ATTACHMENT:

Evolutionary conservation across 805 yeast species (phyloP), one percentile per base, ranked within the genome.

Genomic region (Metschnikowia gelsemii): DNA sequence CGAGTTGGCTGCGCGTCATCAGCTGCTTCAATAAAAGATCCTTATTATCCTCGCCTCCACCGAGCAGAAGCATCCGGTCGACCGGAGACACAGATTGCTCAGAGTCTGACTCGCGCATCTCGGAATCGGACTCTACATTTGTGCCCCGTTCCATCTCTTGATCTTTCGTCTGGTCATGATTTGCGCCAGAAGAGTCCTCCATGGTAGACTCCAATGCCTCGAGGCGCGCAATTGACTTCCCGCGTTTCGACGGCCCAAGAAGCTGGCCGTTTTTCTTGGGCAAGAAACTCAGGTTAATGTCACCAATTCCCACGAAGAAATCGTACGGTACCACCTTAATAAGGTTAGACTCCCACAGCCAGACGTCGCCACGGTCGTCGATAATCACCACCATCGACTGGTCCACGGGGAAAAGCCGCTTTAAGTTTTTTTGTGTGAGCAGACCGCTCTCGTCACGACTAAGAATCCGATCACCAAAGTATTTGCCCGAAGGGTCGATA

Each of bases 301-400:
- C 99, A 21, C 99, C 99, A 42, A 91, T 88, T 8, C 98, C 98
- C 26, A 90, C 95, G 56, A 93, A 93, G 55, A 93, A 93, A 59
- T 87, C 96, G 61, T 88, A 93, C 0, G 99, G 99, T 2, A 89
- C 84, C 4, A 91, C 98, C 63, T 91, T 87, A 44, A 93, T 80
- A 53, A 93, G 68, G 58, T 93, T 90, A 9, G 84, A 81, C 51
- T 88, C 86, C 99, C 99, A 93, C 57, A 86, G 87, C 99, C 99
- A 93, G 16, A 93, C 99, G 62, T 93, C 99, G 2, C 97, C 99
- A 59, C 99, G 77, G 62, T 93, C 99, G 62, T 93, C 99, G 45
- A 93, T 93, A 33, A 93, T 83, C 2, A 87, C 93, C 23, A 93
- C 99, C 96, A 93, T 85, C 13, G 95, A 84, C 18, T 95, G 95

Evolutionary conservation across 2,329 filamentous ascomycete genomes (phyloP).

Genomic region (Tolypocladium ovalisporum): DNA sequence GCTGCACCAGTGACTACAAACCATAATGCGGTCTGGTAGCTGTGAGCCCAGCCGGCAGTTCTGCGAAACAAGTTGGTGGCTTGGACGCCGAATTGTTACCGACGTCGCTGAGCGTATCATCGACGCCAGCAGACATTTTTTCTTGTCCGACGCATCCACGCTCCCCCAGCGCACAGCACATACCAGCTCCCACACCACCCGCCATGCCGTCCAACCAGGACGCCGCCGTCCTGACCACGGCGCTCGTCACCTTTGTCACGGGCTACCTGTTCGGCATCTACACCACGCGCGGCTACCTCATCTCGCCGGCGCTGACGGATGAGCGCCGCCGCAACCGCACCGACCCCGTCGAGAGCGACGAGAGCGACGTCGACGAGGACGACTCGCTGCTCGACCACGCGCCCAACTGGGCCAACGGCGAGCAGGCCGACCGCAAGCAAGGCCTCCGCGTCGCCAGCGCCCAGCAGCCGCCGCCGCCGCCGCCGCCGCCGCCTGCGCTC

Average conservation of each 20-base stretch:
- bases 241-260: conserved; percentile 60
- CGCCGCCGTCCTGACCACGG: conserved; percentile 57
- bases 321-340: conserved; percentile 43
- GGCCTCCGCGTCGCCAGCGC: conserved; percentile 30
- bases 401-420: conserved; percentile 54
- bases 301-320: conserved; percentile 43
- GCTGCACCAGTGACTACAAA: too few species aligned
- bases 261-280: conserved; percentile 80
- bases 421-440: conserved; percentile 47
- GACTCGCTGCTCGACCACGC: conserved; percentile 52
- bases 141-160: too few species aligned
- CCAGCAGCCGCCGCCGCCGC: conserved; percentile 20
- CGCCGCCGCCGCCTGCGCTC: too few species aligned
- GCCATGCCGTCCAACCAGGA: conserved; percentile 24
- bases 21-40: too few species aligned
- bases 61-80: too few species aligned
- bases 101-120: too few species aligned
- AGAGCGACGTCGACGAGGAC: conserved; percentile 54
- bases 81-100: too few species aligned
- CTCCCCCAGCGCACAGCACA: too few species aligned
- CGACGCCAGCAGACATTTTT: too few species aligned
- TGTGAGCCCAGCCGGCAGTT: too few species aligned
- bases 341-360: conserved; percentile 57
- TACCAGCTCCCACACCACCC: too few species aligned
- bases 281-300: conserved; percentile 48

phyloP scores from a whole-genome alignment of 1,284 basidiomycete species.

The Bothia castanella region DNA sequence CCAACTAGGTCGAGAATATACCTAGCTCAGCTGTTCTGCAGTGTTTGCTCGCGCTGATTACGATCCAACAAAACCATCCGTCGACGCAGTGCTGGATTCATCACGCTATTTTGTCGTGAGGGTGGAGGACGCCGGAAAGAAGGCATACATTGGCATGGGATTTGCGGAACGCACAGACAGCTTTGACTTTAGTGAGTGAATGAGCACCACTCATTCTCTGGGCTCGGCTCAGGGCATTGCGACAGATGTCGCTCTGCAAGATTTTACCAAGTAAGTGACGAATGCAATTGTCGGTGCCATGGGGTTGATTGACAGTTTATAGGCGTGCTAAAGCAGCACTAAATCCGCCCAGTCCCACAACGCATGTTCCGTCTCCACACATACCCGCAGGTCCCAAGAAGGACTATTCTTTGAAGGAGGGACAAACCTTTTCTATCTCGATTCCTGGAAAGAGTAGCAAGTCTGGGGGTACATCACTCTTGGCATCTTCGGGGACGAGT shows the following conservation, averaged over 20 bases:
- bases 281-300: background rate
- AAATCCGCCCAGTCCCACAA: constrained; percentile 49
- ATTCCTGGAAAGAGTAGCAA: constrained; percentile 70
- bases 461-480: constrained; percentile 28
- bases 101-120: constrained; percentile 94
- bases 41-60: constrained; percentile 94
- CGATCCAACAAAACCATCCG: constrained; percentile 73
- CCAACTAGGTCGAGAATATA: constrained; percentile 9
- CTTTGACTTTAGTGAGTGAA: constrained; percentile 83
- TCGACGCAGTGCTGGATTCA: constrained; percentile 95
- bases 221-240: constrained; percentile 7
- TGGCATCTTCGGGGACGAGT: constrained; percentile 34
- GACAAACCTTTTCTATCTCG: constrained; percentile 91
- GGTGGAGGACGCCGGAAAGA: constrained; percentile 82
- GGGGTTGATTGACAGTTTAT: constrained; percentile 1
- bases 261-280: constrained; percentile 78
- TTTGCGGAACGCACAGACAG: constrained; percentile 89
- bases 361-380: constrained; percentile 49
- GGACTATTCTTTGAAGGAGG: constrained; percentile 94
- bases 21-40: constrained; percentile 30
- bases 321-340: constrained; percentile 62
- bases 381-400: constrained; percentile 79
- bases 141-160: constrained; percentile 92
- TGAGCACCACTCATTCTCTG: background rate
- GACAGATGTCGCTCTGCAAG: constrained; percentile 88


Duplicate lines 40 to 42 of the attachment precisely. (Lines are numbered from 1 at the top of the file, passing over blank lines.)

- TACCAGCTCCCACACCACCC: too few species aligned
- bases 281-300: conserved; percentile 48

phyloP scores from a whole-genome alignment of 1,284 basidiomycete species.